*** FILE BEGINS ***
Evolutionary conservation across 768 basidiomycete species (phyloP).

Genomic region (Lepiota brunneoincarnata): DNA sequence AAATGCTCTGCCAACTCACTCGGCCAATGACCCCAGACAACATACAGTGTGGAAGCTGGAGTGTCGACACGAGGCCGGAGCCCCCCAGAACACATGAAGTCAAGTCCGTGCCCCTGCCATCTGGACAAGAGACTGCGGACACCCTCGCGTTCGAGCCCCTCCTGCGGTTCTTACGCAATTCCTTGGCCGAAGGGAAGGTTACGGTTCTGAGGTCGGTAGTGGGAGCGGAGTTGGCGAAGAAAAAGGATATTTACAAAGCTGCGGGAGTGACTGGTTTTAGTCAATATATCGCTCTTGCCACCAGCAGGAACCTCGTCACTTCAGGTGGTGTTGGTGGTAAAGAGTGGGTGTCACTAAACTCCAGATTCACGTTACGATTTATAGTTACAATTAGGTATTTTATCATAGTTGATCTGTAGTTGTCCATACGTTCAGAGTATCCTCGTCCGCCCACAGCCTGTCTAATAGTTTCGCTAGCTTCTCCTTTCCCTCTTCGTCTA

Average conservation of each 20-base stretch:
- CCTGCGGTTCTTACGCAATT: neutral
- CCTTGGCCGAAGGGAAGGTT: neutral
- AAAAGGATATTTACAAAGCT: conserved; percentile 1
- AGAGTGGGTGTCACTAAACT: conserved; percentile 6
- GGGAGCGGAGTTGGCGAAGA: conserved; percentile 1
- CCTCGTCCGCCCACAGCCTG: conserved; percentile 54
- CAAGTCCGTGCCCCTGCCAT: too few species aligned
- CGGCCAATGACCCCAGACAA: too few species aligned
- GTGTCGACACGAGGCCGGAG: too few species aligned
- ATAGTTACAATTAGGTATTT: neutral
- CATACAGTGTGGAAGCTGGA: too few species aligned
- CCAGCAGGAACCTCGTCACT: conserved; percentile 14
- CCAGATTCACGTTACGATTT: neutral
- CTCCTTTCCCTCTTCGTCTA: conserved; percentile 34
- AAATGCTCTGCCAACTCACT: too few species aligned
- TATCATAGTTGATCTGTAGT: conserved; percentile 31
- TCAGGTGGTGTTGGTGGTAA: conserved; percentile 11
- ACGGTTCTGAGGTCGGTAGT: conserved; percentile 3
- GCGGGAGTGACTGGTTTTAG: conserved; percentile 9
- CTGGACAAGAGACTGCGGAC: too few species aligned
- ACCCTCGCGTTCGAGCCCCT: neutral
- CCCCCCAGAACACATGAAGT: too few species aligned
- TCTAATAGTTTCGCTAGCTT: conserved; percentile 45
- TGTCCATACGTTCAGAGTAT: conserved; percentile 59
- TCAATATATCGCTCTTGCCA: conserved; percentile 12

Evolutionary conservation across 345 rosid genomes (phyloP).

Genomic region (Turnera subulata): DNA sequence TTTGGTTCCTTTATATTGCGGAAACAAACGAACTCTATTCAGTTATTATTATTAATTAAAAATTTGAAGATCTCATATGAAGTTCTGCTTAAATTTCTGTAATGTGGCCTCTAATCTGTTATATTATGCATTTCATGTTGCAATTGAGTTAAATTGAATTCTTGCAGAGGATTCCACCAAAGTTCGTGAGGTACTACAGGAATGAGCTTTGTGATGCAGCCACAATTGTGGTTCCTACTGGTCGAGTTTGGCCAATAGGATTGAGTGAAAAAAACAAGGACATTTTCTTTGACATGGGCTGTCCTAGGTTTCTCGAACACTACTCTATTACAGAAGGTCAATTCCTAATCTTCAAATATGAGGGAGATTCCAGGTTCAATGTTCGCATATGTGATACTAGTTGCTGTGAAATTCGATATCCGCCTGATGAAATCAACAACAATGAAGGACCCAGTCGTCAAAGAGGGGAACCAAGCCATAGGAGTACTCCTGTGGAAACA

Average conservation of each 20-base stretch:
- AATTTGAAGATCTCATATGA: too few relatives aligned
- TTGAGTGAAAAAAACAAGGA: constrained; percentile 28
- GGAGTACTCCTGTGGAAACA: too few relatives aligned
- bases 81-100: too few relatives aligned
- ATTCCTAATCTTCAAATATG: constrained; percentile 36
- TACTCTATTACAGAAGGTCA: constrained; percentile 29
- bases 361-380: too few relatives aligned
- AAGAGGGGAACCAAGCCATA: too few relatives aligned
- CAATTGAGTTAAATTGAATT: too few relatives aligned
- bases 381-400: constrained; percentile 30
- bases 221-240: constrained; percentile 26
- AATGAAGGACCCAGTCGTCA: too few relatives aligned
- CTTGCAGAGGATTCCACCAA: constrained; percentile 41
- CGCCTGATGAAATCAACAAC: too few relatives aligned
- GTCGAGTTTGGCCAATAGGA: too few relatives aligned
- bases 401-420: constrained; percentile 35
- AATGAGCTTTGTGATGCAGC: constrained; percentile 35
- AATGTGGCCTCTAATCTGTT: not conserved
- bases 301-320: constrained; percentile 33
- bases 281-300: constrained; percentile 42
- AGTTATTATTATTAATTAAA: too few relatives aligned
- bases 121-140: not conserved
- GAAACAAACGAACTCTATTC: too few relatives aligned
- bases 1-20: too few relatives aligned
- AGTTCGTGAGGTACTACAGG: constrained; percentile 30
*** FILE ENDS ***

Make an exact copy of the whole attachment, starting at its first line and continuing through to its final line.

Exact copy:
Evolutionary conservation across 768 basidiomycete species (phyloP).

Genomic region (Lepiota brunneoincarnata): DNA sequence AAATGCTCTGCCAACTCACTCGGCCAATGACCCCAGACAACATACAGTGTGGAAGCTGGAGTGTCGACACGAGGCCGGAGCCCCCCAGAACACATGAAGTCAAGTCCGTGCCCCTGCCATCTGGACAAGAGACTGCGGACACCCTCGCGTTCGAGCCCCTCCTGCGGTTCTTACGCAATTCCTTGGCCGAAGGGAAGGTTACGGTTCTGAGGTCGGTAGTGGGAGCGGAGTTGGCGAAGAAAAAGGATATTTACAAAGCTGCGGGAGTGACTGGTTTTAGTCAATATATCGCTCTTGCCACCAGCAGGAACCTCGTCACTTCAGGTGGTGTTGGTGGTAAAGAGTGGGTGTCACTAAACTCCAGATTCACGTTACGATTTATAGTTACAATTAGGTATTTTATCATAGTTGATCTGTAGTTGTCCATACGTTCAGAGTATCCTCGTCCGCCCACAGCCTGTCTAATAGTTTCGCTAGCTTCTCCTTTCCCTCTTCGTCTA

Average conservation of each 20-base stretch:
- CCTGCGGTTCTTACGCAATT: neutral
- CCTTGGCCGAAGGGAAGGTT: neutral
- AAAAGGATATTTACAAAGCT: conserved; percentile 1
- AGAGTGGGTGTCACTAAACT: conserved; percentile 6
- GGGAGCGGAGTTGGCGAAGA: conserved; percentile 1
- CCTCGTCCGCCCACAGCCTG: conserved; percentile 54
- CAAGTCCGTGCCCCTGCCAT: too few species aligned
- CGGCCAATGACCCCAGACAA: too few species aligned
- GTGTCGACACGAGGCCGGAG: too few species aligned
- ATAGTTACAATTAGGTATTT: neutral
- CATACAGTGTGGAAGCTGGA: too few species aligned
- CCAGCAGGAACCTCGTCACT: conserved; percentile 14
- CCAGATTCACGTTACGATTT: neutral
- CTCCTTTCCCTCTTCGTCTA: conserved; percentile 34
- AAATGCTCTGCCAACTCACT: too few species aligned
- TATCATAGTTGATCTGTAGT: conserved; percentile 31
- TCAGGTGGTGTTGGTGGTAA: conserved; percentile 11
- ACGGTTCTGAGGTCGGTAGT: conserved; percentile 3
- GCGGGAGTGACTGGTTTTAG: conserved; percentile 9
- CTGGACAAGAGACTGCGGAC: too few species aligned
- ACCCTCGCGTTCGAGCCCCT: neutral
- CCCCCCAGAACACATGAAGT: too few species aligned
- TCTAATAGTTTCGCTAGCTT: conserved; percentile 45
- TGTCCATACGTTCAGAGTAT: conserved; percentile 59
- TCAATATATCGCTCTTGCCA: conserved; percentile 12

Evolutionary conservation across 345 rosid genomes (phyloP).

Genomic region (Turnera subulata): DNA sequence TTTGGTTCCTTTATATTGCGGAAACAAACGAACTCTATTCAGTTATTATTATTAATTAAAAATTTGAAGATCTCATATGAAGTTCTGCTTAAATTTCTGTAATGTGGCCTCTAATCTGTTATATTATGCATTTCATGTTGCAATTGAGTTAAATTGAATTCTTGCAGAGGATTCCACCAAAGTTCGTGAGGTACTACAGGAATGAGCTTTGTGATGCAGCCACAATTGTGGTTCCTACTGGTCGAGTTTGGCCAATAGGATTGAGTGAAAAAAACAAGGACATTTTCTTTGACATGGGCTGTCCTAGGTTTCTCGAACACTACTCTATTACAGAAGGTCAATTCCTAATCTTCAAATATGAGGGAGATTCCAGGTTCAATGTTCGCATATGTGATACTAGTTGCTGTGAAATTCGATATCCGCCTGATGAAATCAACAACAATGAAGGACCCAGTCGTCAAAGAGGGGAACCAAGCCATAGGAGTACTCCTGTGGAAACA

Average conservation of each 20-base stretch:
- AATTTGAAGATCTCATATGA: too few relatives aligned
- TTGAGTGAAAAAAACAAGGA: constrained; percentile 28
- GGAGTACTCCTGTGGAAACA: too few relatives aligned
- bases 81-100: too few relatives aligned
- ATTCCTAATCTTCAAATATG: constrained; percentile 36
- TACTCTATTACAGAAGGTCA: constrained; percentile 29
- bases 361-380: too few relatives aligned
- AAGAGGGGAACCAAGCCATA: too few relatives aligned
- CAATTGAGTTAAATTGAATT: too few relatives aligned
- bases 381-400: constrained; percentile 30
- bases 221-240: constrained; percentile 26
- AATGAAGGACCCAGTCGTCA: too few relatives aligned
- CTTGCAGAGGATTCCACCAA: constrained; percentile 41
- CGCCTGATGAAATCAACAAC: too few relatives aligned
- GTCGAGTTTGGCCAATAGGA: too few relatives aligned
- bases 401-420: constrained; percentile 35
- AATGAGCTTTGTGATGCAGC: constrained; percentile 35
- AATGTGGCCTCTAATCTGTT: not conserved
- bases 301-320: constrained; percentile 33
- bases 281-300: constrained; percentile 42
- AGTTATTATTATTAATTAAA: too few relatives aligned
- bases 121-140: not conserved
- GAAACAAACGAACTCTATTC: too few relatives aligned
- bases 1-20: too few relatives aligned
- AGTTCGTGAGGTACTACAGG: constrained; percentile 30